Image: The Virgo Collaboration
Arguably the most exciting recent development in astronomy was 2016's announcement of the discovery of gravitational waves, waves that literally ripple the shape of space itself, created by violent events like black holes colliding. But every gravitational wave discovery had always been done with only two detectors, meaning that scientists only knew what caused the waves -- but couldn't really figure out where in the sky they came from.
As you may have read, another gravitational wave detector called Virgo joined the two operational LIGO experiments to better measure the waves. Today, scientists from both collaborations are announcing the first gravitational wave event to include both LIGO and Virgo observations at a press conference (watch it live here) in Turin, Italy. It's not a confirmation of the "new kind of gravitational wave" rumours you might have seen, but it's definitely an important milestone in gravitational wave astronomy.
"We were so happy, I have to tell you. We celebrated," Louisiana State University physicist (and former LIGO Scientific Collaboration spokesperson) Gabriela González told Gizmodo. "Virgo joined this run on August first... but we didn't think we'd see anything over that period of time." Then, on August 14th, the waves came in.
Virgo's addition is a big deal, mainly so scientists can point their telescopes to the source of the gravitational waves as soon as they hit. "The main advantage of knowing the direction is that you can take a telescope in that direction and see if anything else is coming from the source," said Imre Bartos, assistant professor at the University of Florda. Some potential gravitational wave-producing sources like colliding neutron stars might come with a light wave counterpart observable by telescopes.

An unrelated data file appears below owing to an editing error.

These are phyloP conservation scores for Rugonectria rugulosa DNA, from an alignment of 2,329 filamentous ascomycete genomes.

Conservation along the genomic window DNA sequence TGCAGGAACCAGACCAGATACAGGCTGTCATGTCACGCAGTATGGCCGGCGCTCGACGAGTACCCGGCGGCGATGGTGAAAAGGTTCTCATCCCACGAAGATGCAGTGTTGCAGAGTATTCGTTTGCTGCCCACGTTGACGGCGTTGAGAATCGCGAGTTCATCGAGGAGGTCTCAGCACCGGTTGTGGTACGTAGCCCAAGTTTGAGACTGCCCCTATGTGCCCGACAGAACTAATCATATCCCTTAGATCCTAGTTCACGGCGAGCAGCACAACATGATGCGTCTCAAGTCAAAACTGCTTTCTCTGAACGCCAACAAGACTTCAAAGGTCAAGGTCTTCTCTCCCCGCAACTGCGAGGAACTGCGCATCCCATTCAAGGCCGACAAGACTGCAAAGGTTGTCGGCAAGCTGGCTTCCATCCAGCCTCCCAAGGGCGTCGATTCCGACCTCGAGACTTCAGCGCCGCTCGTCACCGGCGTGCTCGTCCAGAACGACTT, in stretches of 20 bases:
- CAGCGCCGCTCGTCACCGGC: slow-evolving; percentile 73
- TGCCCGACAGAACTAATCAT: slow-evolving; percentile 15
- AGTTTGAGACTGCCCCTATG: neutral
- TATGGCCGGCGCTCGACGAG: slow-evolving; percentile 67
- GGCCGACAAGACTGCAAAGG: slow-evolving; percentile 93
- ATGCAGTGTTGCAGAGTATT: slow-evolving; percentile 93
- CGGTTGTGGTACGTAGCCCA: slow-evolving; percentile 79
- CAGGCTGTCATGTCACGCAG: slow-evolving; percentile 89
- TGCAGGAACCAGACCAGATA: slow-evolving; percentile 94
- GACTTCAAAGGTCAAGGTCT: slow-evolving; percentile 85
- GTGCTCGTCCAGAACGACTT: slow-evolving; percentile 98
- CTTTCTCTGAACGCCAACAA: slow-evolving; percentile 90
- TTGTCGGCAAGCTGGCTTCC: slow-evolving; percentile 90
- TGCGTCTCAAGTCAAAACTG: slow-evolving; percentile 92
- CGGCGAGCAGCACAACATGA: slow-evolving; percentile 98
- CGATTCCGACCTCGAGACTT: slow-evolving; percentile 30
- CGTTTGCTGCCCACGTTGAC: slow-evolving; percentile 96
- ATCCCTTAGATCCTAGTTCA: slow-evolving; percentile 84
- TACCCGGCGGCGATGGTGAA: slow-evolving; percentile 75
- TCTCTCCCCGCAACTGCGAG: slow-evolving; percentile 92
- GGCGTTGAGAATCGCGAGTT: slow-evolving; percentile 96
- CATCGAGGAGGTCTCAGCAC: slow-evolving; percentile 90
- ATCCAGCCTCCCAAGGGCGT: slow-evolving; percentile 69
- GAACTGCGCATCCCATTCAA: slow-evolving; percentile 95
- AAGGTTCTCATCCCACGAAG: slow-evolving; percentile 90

The newest gravitational waves came from two black holes, one 31 times the mass of the sun and the other 25 times the mass of the sun, colliding to form a black hole 53 times the mass of the sun according to a LIGO press release. That means an amount of mass three times that of our sun turned into energy powering the waves.
Gravitational wave detectors are enormous, several-kilometer-long L-shaped tubes with laser light split, sent down either end, then joined up in a detector. When gravitational waves pass by, the laser beams move in and out of phase with each other just a tiny amount, creating a waveform that can be analysed to understand the properties of the black holes and the waves.
Originally, there were only two detectors sensitive to the kinds of gravitational waves hitting the Earth, a Laser Interferometric Gravitational Wave Observatory (LIGO) in Washington State and one in Louisiana. Having only two detectors meant there was lots of uncertainty in where a wave came from -- the source could have come from pretty much anywhere inside a banana shape that made up about 1/40th of the area covered by the night sky, Imre Bartos, assistant professor at the University of Florida told Gizmodo. Think about trying to listen to a sound with your eyes closed -- you can kind of guess but not exactly pinpoint where the sound came from. Adding the new observatory in Italy, Virgo, was like adding a third ear or opening an eye. Virgo decreased the size of the uncertainty by ten times over LIGO data alone, according to the press release.
Virgo isn't as sensitive as LIGO, Bartos points out, "but it was sufficient to contribute to potential detections."
The LIGO and Virgo scientists made their announcement in front of the G7 Science Ministers to show off the international effort.
"We want to show how important international collaboration is," González told Gizmodo. She said the discovery shows "how much more we can do if we have a network of detectors."